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Lucifer Was (Norway) - 2004 - "Blues from Hellah"
(41 min, Transubstance & Norge Prog)


******
                 
TRACK LIST:

1.  Blues from Hellah 0:40
2.  Come Drug Me Babe 3:07
3.  Mire 4:21
4.  Armworth 5:00
5.  Old in Eden 3:55
6.  Za Za Banshee 5:21
7.  Lucilla Has Gone 3:27
8.  When the Crossword Is Done 5:01
9.  Leave & Let Leave 6:54
10. Sleeping House 3:20

All tracks: by Engen, except 
1: Koch / Engen, & 4: Captain Beefheart. 
All arrangements: by Koch.

LINE-UP:

Thore Engen - guitars
Jon Ruder - vocals
Kikkan Fossum - keyboards 
Frank Marstokk - drums 
Igor Kill - bass
Morten Seyfarth - flute
Dagfinn Koch - viola 

With:

Violin quartet  
Einar Bruu - bass
Dag Stenseng - flute
Kai Frilseth - percussion 
&:
Jon Rydningen - mellotron (2)
Brass quartet (7)

Produced & engineered by R Kjernet.

Prolusion. I've heard of the Norwegian group LUCIFER WAS, but haven't heard their music until now. "Blues from Hellah" is their third album, and the previous are "Underground & Beyond" (1997) and "In Anadi's Bower" (2001).

Synopsis. There is the note in the CD press kit that the influences of the Blues and Jethro Tull are widespread on the new Lucifer Was recording. Indeed, the music has Blues in its basis, but the latter remark, in my honest opinion, corresponds to reality only in part. Only Jethro Tull's debut has a pronounced bluesy feel to it, and nevertheless, there is little in common between "Blues from Hellah" and "This Was", too. Some of the flute solos resemble those by Ian Anderson, but these are rarely at the helm of the arrangements unlike Jethro Tull. Black Sabbath's main man, Tony Iommi, who was for some time a member of Jethro Tull in 1968, is originally a blues guitarist. The music that he and his fellows played as The Polka Tulk Blues Band and Earth, i.e. before they 'become' Black Sabbath, is, in my view, closer to that of Lucifer Was than anything else. Iommi's bluesy roots have become really apparent to the general audience only on 1986's "Seventh Star", which was primarily intended as Tony's first solo album, and it's enough to listen to Heart Like a Wheel from there to agree with my version of Lucifer Was' stylistic cognates, etc, at least partly. The Wizard from the eponymous Black Sabbath album can also be taken into account in this respect, but Heart Like a Wheel and some other songs from "Seventh Star" and "Eighth Star" (1996, another product of collaboration between Tony Iommi and Glenn Hughes, which, though, is still a bootleg CD) are, still, more striking examples. Well, while Blues Rock is the central archetype of the music on "Blues from Hellah", Cathedral Rock, the paternal genre of which is Doom Metal discovered by Black Sabbath, and Symphonic Progressive are also important components of it. The profusion of passages of various violins on most of the tracks not only makes the sound of the album lush and rich in symphonic colors, but also vastly distinguishes it from those of any other 'brothers in style' of the band. Besides, many songs here feature some highly complex and eccentric parts performed jointly by the band and a violin quartet. What's most important, however, is that everything here, including the only straightforward number Come Drug Me Babe (2), is filled with tastefulness, raised to the power of high attractiveness. The dense and diverse in tempo Lucilla Has Gone, Mire, Armworth, Sleeping House, and Leave & Let Leave (7, 3, 4, 10, & 9 respectively), the first of which features a brass quartet, and the latter is largely instrumental, would probably be the best from a progressive standpoint. But I wouldn't say that the slow, pronouncedly bluesy Old in Eden, Za Za Banshee, and When the Crossword Is Done (5, 6, & 8) are less impressive. By the way, the album's title track (1), which is the only instrumental here, has nothing to do with Blues! Consisting of complex interplay between passages of violin and solos of flute, it lies somewhere between the Classical and Avant-garde kinds of academic music. What's interesting, the bits of the latter form can be found on some other tracks, too.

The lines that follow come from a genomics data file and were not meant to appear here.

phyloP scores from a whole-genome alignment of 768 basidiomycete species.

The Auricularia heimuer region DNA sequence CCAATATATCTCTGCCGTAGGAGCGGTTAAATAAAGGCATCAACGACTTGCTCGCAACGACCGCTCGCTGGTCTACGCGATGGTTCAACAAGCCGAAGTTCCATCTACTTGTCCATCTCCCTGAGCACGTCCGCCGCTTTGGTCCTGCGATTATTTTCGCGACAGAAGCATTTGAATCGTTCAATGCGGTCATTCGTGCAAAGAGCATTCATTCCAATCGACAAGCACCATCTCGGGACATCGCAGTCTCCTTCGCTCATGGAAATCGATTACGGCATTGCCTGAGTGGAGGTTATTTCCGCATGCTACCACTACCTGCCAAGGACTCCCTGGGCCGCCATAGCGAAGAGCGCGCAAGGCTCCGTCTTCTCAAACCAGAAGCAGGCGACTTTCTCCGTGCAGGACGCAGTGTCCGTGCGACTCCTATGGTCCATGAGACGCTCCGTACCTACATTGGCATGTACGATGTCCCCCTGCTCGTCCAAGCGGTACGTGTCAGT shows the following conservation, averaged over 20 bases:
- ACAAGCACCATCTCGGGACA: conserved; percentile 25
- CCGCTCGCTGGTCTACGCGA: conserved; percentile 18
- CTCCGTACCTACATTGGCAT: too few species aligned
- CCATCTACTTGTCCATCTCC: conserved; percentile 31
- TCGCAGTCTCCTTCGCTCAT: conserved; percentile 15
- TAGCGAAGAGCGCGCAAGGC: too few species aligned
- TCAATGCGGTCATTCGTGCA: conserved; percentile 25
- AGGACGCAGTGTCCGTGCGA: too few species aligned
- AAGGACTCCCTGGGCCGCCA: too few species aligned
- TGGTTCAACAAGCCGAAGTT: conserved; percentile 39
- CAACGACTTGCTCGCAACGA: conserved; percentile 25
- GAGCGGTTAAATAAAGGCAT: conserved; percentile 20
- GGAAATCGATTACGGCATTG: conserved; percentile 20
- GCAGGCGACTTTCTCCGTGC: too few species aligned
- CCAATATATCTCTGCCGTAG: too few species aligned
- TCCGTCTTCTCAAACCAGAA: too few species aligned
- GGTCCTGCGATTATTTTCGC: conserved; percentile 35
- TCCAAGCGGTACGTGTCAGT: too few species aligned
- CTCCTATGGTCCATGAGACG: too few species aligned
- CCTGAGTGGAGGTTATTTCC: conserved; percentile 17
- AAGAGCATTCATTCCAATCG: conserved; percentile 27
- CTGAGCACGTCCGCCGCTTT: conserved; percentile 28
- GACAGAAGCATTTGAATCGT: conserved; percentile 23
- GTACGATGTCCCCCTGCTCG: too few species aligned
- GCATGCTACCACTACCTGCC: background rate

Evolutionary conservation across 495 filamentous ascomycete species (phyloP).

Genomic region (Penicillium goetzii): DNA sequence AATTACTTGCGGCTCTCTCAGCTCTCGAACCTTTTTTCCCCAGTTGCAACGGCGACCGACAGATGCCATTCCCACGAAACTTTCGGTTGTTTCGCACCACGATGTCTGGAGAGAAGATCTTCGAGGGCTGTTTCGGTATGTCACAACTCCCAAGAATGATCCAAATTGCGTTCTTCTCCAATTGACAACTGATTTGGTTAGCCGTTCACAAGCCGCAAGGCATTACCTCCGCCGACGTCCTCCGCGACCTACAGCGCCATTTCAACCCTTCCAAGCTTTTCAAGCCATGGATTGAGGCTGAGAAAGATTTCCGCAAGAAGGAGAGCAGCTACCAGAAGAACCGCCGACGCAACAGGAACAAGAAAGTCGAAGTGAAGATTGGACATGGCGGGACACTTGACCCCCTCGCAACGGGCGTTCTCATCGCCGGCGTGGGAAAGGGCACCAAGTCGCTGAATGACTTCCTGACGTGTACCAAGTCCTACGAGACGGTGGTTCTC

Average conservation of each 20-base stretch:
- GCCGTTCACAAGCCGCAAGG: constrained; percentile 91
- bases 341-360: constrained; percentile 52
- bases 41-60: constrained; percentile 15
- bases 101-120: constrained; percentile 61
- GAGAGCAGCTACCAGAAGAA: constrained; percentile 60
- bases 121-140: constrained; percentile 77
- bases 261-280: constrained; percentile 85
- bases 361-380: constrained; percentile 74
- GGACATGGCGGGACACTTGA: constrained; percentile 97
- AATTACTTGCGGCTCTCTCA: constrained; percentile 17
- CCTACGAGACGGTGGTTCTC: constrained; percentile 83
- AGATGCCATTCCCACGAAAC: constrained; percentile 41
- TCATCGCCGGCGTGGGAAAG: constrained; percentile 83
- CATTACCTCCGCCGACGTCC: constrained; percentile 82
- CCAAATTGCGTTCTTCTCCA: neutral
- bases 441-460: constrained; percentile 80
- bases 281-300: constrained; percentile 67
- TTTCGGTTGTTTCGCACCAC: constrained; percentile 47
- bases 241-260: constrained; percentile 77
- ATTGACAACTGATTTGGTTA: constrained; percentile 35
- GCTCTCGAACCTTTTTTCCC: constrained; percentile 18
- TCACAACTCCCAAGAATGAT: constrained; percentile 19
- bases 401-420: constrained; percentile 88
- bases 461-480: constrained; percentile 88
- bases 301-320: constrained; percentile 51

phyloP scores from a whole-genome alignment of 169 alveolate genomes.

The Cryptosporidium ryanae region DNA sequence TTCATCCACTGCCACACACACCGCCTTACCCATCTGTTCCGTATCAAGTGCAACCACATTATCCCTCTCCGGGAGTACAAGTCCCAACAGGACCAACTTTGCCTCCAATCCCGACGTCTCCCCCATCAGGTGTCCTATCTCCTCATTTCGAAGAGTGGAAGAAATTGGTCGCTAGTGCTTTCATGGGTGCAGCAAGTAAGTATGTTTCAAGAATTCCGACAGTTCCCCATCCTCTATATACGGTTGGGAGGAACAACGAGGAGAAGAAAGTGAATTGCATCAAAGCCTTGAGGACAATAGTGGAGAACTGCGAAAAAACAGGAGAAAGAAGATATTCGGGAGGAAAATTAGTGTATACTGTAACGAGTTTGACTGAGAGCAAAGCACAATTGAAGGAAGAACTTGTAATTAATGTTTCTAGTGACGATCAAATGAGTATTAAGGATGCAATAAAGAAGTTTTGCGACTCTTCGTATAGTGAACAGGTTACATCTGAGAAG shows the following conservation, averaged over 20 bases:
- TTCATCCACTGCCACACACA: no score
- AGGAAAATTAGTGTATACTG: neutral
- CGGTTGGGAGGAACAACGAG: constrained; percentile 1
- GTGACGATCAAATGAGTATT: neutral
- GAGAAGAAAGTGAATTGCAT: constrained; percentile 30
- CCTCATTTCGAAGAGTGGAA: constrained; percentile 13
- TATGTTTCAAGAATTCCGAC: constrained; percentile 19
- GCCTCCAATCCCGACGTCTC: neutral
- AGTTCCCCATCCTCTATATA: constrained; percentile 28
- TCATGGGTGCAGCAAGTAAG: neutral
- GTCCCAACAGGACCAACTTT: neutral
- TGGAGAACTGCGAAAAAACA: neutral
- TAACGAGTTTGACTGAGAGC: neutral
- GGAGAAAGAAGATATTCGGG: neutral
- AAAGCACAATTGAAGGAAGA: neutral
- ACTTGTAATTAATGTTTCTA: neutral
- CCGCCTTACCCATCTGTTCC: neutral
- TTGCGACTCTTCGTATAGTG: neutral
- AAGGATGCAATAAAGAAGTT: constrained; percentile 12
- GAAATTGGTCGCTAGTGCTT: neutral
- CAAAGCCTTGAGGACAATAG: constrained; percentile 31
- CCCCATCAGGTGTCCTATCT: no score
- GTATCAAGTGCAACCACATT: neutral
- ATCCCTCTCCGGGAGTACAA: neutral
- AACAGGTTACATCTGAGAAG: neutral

Conclusion. If you, like me, believe the best Hard Rock (in a general sense) of the '70s was also a revelation, as well as, probably, the most important stage on the way to comprehending Progressive, you are well familiar with a sense when music's energy runs through every cell, compelling a heart beating thumping. Here is just the case to recall all those wonderful feelings. "Blues from Hellah" possesses everything necessary to be loved by you. This album is a superb masterpiece, at least in its genre category.

VM: July 6, 2004


Related Links:

Norge ProgRock Records


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